Inconsistent evidence hints that flaxseed might reduce LDL cholesterol and, overall, slow down atherosclerosis.95,96,98-100,157,208,284 Flaxseed oil may be helpful as well, although evidence is again inconsistent.209,242

It may be the generic fiber and not the other specific ingredients in flaxseed that benefit cholesterol levels.97,184 Studies of purified lignans (found in flaxseed) have yielded mixed results.210,269

... (more)
  1. Dodin S, Lemay A, Jacques H, Légaré F, Forest JC, Mâsse B. The effects of flaxseed dietary supplement on lipid profile, bone mineral density, and symptoms in menopausal women: a randomized, double-blind, wheat germ placebo-controlled clinical trial. J Clin Endocrinol Metab. 90(3):1390-7.
  2. Prasad K. Dietary flax seed in prevention of hypercholesterolemic atherosclerosis. Atherosclerosis. 1997;132:69-76.
  3. Arjmandi BH, Khan DA, Juma S, et al. Whole flaxseed consumption lowers serum LDL-cholesterol and lipoprotein(a) concentrations in postmenopausal women. Nutr Res. 1998;18:1203-1214.
  4. Singer P, Jaeger W, Berger I, et al. Effects of dietary oleic, linoleic, and alpha-linolenic acids on blood pressure, serum lipids, lipoproteins and the formation of eicosanoid precursors in patients with mild essential hypertension. J Hum Hypertens. 1990;4:227-233.
  5. Prasad K. Reduction of serum cholesterol and hypercholesterolemic atherosclerosis in rabbits by secoisolariciresinol diglucoside isolated from flaxseed. Circulation. 1999;99:1355-1362.
  6. Jenkins DJ, Kendall CW, Vidgen E, et al. Health aspects of partially defatted flaxseed, including effects on serum lipids, oxidative measures, and ex vivo androgen and progestin activity: a controlled crossover trial. Am J Clin Nutr. 1999;69:395-402.
  7. Tarpila S, Kivinen A. Ground flaxseed is an effective hypolipidemic bulk laxative [abstract]. Gastroenterology. 1997;112:A836.
  8. Lucas EA, Wild RD, Hammond LJ, et al. Flaxseed improves lipid profile without altering biomarkers of bone metabolism in postmenopausal women. J Clin Endocrinol Metab. 2002;87:1527-1532.
  9. Harris WS. N-3 fatty acids and serum lipoproteins: human studies. Am J Clin Nutr. 1997;65(suppl):1645S-1654S.
  10. Stuglin C, Prasad K. Effect of flaxseed consumption on blood pressure, serum lipids, hemopoietic system and liver and kidney enzymes in healthy humans. J Cardiovasc Pharmacol Ther. 2005;10:23-27.
  11. Wendland E, Farmer AJ, Paul G, et al. Effect of alpha-linolenic acid on cardiovascular risks markers: a systematic review. Heart. 2005 May 12. [Epub ahead of print]
  12. Hallund J, Ravn-Haren G, Bugel S, et al. A lignan complex isolated from flaxseed does not affect plasma lipid concentrations or antioxidant capacity in healthy postmenopausal women. J Nutr. 2005;136:112-116.
  13. Harper CR, Edwards MC, Jacobson TA. Flaxseed oil supplementation does not affect plasma lipoprotein concentration or particle size in human subjects. J Nutr. 2006;136:2844-2848.
  14. Zhang W, Wang X, Liu Y, et al. Dietary flaxseed lignan extract lowers plasma cholesterol and glucose concentrations in hypercholesterolaemic subjects. Br J Nutr. 2007 Dec 6.
  15. Bloedon LT, Balikai S, Chittams J, et al. Flaxseed and cardiovascular risk factors: results from a double blind, randomized, controlled clinical trial. J Am Coll Nutr. 2008;27:65-74.
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It has been suggested that flaxseed might help reduce cholesterol and slow the progression of atherosclerosis. There are at least three flaxseed components with potential health benefits:

  • The first is fiber, which probably helps lower cholesterol.
  • Flaxseed also contains alpha-linolenic acid, a type of omega-3 fatty acid similar to the omega-3 fatty acids found in fish oil, but significantly different in other ways, and perhaps offering some of the same benefits. The omega-3 fatty acids in fish oil (and krill oil) probably help reduce high cholesterol and high triglycerides.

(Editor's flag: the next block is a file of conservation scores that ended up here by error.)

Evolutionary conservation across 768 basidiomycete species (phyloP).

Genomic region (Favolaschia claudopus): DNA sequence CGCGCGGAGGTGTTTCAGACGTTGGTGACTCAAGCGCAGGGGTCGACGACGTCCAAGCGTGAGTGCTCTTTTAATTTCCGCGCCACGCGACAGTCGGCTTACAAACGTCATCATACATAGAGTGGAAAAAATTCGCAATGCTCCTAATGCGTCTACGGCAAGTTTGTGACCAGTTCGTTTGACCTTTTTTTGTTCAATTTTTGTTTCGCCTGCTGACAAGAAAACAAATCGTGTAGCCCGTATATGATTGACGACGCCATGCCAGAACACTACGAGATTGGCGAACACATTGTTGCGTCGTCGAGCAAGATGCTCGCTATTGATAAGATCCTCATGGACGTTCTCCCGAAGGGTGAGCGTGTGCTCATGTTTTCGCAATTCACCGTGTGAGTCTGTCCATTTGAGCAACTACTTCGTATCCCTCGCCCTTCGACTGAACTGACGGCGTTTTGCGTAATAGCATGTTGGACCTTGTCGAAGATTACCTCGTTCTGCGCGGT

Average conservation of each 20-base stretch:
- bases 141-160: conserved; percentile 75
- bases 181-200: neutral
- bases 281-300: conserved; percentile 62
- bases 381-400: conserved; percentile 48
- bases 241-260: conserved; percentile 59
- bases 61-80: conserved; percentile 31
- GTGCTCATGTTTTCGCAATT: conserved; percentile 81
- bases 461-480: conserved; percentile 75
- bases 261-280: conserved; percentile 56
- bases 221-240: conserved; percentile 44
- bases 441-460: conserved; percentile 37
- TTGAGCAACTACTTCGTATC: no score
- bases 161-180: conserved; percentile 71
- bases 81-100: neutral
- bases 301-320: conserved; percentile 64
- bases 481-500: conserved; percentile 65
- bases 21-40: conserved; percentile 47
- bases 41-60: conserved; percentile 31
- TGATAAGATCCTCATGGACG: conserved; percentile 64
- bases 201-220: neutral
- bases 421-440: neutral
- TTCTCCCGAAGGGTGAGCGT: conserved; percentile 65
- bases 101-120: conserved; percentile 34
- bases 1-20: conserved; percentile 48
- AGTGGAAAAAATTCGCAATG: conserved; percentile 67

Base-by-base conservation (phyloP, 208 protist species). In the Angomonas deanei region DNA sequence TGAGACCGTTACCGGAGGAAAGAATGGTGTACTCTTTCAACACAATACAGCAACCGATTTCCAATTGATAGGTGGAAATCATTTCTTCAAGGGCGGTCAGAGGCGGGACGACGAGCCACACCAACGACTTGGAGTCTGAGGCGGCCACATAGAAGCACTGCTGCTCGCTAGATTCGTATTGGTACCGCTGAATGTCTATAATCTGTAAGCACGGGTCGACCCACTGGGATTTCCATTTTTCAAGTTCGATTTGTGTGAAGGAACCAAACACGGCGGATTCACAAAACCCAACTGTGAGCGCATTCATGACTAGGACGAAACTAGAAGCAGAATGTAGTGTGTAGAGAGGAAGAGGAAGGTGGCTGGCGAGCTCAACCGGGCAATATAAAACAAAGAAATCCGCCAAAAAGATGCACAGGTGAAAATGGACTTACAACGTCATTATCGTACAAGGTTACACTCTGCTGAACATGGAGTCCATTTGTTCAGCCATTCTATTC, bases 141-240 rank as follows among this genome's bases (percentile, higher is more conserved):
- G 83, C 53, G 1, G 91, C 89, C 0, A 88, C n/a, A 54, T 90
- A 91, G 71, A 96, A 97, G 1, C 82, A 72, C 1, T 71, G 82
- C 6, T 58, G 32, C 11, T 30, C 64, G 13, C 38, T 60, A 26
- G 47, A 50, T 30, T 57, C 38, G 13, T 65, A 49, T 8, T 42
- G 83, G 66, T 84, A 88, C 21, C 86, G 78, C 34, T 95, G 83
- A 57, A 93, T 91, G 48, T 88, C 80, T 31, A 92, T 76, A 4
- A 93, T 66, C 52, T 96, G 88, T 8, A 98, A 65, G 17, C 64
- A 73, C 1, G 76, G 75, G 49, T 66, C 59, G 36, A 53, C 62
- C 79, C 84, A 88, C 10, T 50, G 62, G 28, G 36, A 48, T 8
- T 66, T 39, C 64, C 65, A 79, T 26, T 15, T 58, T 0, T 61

• Finally, substances called lignans in flaxseed have phytoestrogenic properties making them somewhat similar to the isoflavones in soy, which has been found to be beneficial for treating high cholesterol and high triglycerides.
... (more)

Some but not all human studies have found that flaxseed improves cholesterol profile.96 However, the benefits, if they do exist, are very modest. For example, in a double-blind study of about 200 postmenopausal women, use of flaxseed at a dose of 40 g daily produced measurable improvements in cholesterol profile, but the improvements were so small that the researchers considered them "clinically insignificant."94 It has been claimed that flaxseed might also have a direct effect in helping to prevent atherosclerosis based on its lignan ingredients, but the evidence upon which these claims are based is limited to studies in rabbits.95

Inconsistent evidence hints that flaxseed might reduce LDL cholesterol and, overall, slow down atherosclerosis.95,96,98-100,157,208,284 Flaxseed oil may be helpful as well, although evidence is again inconsistent.209,242

It may be the generic fiber and not the other specific ingredients in flaxseed that benefit cholesterol levels.97,184 Studies of purified lignans (found in flaxseed) have yielded mixed results.210,269

... (more)

Flaxseed and some of its components, flaxseed oil and lignans, have been studied as potential treatments for high cholesterol and atherosclerosis. Research evidence is mixed.

... (more)

It has been suggested that flaxseed might help reduce cholesterol and slow the progression of atherosclerosis. There are at least three flaxseed components with potential health benefits:

  • The first is fiber, which probably helps lower cholesterol.
  • Flaxseed also contains alpha-linolenic acid, a type of omega-3 fatty acid similar to the omega-3 fatty acids found in fish oil, but significantly different in other ways, and perhaps offering some of the same benefits. The omega-3 fatty acids in fish oil (and krill oil) probably help reduce high cholesterol and high triglycerides.
  • Finally, substances called lignans in flaxseed have phytoestrogenic properties making them somewhat similar to the isoflavones in soy, which has been found to be beneficial for treating high cholesterol and high triglycerides.
... (more)